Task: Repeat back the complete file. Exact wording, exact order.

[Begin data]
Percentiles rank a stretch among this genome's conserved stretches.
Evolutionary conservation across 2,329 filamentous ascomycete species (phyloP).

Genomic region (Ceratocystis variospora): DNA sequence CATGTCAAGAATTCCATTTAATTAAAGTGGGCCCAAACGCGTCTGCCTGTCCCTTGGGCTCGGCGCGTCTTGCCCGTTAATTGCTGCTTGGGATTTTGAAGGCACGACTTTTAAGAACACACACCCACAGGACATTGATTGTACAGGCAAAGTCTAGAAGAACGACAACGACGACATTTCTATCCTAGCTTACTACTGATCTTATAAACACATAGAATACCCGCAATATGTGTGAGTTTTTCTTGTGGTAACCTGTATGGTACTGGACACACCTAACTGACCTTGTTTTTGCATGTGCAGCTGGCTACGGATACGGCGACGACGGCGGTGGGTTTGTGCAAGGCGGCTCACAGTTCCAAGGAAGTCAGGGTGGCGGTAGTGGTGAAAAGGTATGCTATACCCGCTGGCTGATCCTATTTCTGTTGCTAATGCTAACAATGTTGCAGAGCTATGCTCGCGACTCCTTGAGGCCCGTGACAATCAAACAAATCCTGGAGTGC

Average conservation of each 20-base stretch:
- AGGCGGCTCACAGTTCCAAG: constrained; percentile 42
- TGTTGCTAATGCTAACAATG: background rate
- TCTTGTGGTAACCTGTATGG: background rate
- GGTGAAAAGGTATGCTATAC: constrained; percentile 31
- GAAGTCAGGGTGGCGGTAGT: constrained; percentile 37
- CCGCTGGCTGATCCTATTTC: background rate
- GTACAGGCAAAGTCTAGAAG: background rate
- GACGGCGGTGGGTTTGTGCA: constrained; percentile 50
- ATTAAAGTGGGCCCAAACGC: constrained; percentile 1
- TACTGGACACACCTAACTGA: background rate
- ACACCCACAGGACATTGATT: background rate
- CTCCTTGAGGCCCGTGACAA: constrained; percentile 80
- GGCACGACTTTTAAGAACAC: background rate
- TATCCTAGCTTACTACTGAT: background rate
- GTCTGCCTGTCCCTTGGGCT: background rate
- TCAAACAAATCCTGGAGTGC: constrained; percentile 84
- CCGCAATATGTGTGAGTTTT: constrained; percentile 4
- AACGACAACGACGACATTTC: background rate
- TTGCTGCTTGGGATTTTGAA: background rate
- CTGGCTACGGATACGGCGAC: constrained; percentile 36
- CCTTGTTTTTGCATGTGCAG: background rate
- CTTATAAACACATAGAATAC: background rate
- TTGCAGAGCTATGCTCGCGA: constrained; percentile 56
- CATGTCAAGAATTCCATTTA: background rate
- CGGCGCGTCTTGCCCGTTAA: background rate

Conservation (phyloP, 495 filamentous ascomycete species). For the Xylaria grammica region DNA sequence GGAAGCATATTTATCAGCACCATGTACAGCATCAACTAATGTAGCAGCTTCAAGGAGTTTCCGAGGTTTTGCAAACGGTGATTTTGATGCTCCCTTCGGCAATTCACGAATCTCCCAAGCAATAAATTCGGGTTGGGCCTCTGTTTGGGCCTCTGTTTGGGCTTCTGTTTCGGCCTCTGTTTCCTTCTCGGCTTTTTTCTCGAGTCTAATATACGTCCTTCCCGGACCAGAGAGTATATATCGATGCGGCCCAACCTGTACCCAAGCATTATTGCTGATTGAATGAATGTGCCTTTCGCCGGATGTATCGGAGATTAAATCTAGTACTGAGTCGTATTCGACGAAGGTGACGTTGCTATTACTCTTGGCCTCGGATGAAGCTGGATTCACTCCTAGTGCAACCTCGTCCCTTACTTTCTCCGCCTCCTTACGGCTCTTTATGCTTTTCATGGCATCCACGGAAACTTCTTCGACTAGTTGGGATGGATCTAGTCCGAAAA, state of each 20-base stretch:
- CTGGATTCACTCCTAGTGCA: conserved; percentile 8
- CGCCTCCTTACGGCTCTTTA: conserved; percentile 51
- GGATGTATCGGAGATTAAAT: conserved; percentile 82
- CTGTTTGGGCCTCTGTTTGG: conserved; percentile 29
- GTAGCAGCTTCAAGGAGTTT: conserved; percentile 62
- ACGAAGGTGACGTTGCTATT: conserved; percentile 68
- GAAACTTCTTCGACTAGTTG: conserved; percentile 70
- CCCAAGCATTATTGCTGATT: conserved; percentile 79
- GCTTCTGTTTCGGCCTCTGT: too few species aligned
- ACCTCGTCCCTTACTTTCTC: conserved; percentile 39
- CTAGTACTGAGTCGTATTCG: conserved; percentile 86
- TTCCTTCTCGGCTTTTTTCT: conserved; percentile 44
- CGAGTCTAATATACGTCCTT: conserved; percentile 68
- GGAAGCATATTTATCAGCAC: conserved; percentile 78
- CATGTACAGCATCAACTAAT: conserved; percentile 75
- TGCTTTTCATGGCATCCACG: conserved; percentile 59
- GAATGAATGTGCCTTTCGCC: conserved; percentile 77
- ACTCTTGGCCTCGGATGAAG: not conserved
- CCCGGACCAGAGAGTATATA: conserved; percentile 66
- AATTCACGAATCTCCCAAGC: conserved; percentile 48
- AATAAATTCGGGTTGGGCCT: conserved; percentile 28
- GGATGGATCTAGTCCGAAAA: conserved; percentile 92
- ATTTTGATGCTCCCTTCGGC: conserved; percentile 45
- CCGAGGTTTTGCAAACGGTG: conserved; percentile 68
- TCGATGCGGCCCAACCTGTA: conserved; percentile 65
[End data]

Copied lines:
Percentiles rank a stretch among this genome's conserved stretches.
Evolutionary conservation across 2,329 filamentous ascomycete species (phyloP).

Genomic region (Ceratocystis variospora): DNA sequence CATGTCAAGAATTCCATTTAATTAAAGTGGGCCCAAACGCGTCTGCCTGTCCCTTGGGCTCGGCGCGTCTTGCCCGTTAATTGCTGCTTGGGATTTTGAAGGCACGACTTTTAAGAACACACACCCACAGGACATTGATTGTACAGGCAAAGTCTAGAAGAACGACAACGACGACATTTCTATCCTAGCTTACTACTGATCTTATAAACACATAGAATACCCGCAATATGTGTGAGTTTTTCTTGTGGTAACCTGTATGGTACTGGACACACCTAACTGACCTTGTTTTTGCATGTGCAGCTGGCTACGGATACGGCGACGACGGCGGTGGGTTTGTGCAAGGCGGCTCACAGTTCCAAGGAAGTCAGGGTGGCGGTAGTGGTGAAAAGGTATGCTATACCCGCTGGCTGATCCTATTTCTGTTGCTAATGCTAACAATGTTGCAGAGCTATGCTCGCGACTCCTTGAGGCCCGTGACAATCAAACAAATCCTGGAGTGC

Average conservation of each 20-base stretch:
- AGGCGGCTCACAGTTCCAAG: constrained; percentile 42
- TGTTGCTAATGCTAACAATG: background rate
- TCTTGTGGTAACCTGTATGG: background rate
- GGTGAAAAGGTATGCTATAC: constrained; percentile 31
- GAAGTCAGGGTGGCGGTAGT: constrained; percentile 37
- CCGCTGGCTGATCCTATTTC: background rate
- GTACAGGCAAAGTCTAGAAG: background rate
- GACGGCGGTGGGTTTGTGCA: constrained; percentile 50
- ATTAAAGTGGGCCCAAACGC: constrained; percentile 1
- TACTGGACACACCTAACTGA: background rate
- ACACCCACAGGACATTGATT: background rate
- CTCCTTGAGGCCCGTGACAA: constrained; percentile 80
- GGCACGACTTTTAAGAACAC: background rate
- TATCCTAGCTTACTACTGAT: background rate
- GTCTGCCTGTCCCTTGGGCT: background rate
- TCAAACAAATCCTGGAGTGC: constrained; percentile 84
- CCGCAATATGTGTGAGTTTT: constrained; percentile 4
- AACGACAACGACGACATTTC: background rate
- TTGCTGCTTGGGATTTTGAA: background rate
- CTGGCTACGGATACGGCGAC: constrained; percentile 36
- CCTTGTTTTTGCATGTGCAG: background rate
- CTTATAAACACATAGAATAC: background rate
- TTGCAGAGCTATGCTCGCGA: constrained; percentile 56
- CATGTCAAGAATTCCATTTA: background rate
- CGGCGCGTCTTGCCCGTTAA: background rate

Conservation (phyloP, 495 filamentous ascomycete species). For the Xylaria grammica region DNA sequence GGAAGCATATTTATCAGCACCATGTACAGCATCAACTAATGTAGCAGCTTCAAGGAGTTTCCGAGGTTTTGCAAACGGTGATTTTGATGCTCCCTTCGGCAATTCACGAATCTCCCAAGCAATAAATTCGGGTTGGGCCTCTGTTTGGGCCTCTGTTTGGGCTTCTGTTTCGGCCTCTGTTTCCTTCTCGGCTTTTTTCTCGAGTCTAATATACGTCCTTCCCGGACCAGAGAGTATATATCGATGCGGCCCAACCTGTACCCAAGCATTATTGCTGATTGAATGAATGTGCCTTTCGCCGGATGTATCGGAGATTAAATCTAGTACTGAGTCGTATTCGACGAAGGTGACGTTGCTATTACTCTTGGCCTCGGATGAAGCTGGATTCACTCCTAGTGCAACCTCGTCCCTTACTTTCTCCGCCTCCTTACGGCTCTTTATGCTTTTCATGGCATCCACGGAAACTTCTTCGACTAGTTGGGATGGATCTAGTCCGAAAA, state of each 20-base stretch:
- CTGGATTCACTCCTAGTGCA: conserved; percentile 8
- CGCCTCCTTACGGCTCTTTA: conserved; percentile 51
- GGATGTATCGGAGATTAAAT: conserved; percentile 82
- CTGTTTGGGCCTCTGTTTGG: conserved; percentile 29
- GTAGCAGCTTCAAGGAGTTT: conserved; percentile 62
- ACGAAGGTGACGTTGCTATT: conserved; percentile 68
- GAAACTTCTTCGACTAGTTG: conserved; percentile 70
- CCCAAGCATTATTGCTGATT: conserved; percentile 79
- GCTTCTGTTTCGGCCTCTGT: too few species aligned
- ACCTCGTCCCTTACTTTCTC: conserved; percentile 39
- CTAGTACTGAGTCGTATTCG: conserved; percentile 86
- TTCCTTCTCGGCTTTTTTCT: conserved; percentile 44
- CGAGTCTAATATACGTCCTT: conserved; percentile 68
- GGAAGCATATTTATCAGCAC: conserved; percentile 78
- CATGTACAGCATCAACTAAT: conserved; percentile 75
- TGCTTTTCATGGCATCCACG: conserved; percentile 59
- GAATGAATGTGCCTTTCGCC: conserved; percentile 77
- ACTCTTGGCCTCGGATGAAG: not conserved
- CCCGGACCAGAGAGTATATA: conserved; percentile 66
- AATTCACGAATCTCCCAAGC: conserved; percentile 48
- AATAAATTCGGGTTGGGCCT: conserved; percentile 28
- GGATGGATCTAGTCCGAAAA: conserved; percentile 92
- ATTTTGATGCTCCCTTCGGC: conserved; percentile 45
- CCGAGGTTTTGCAAACGGTG: conserved; percentile 68
- TCGATGCGGCCCAACCTGTA: conserved; percentile 65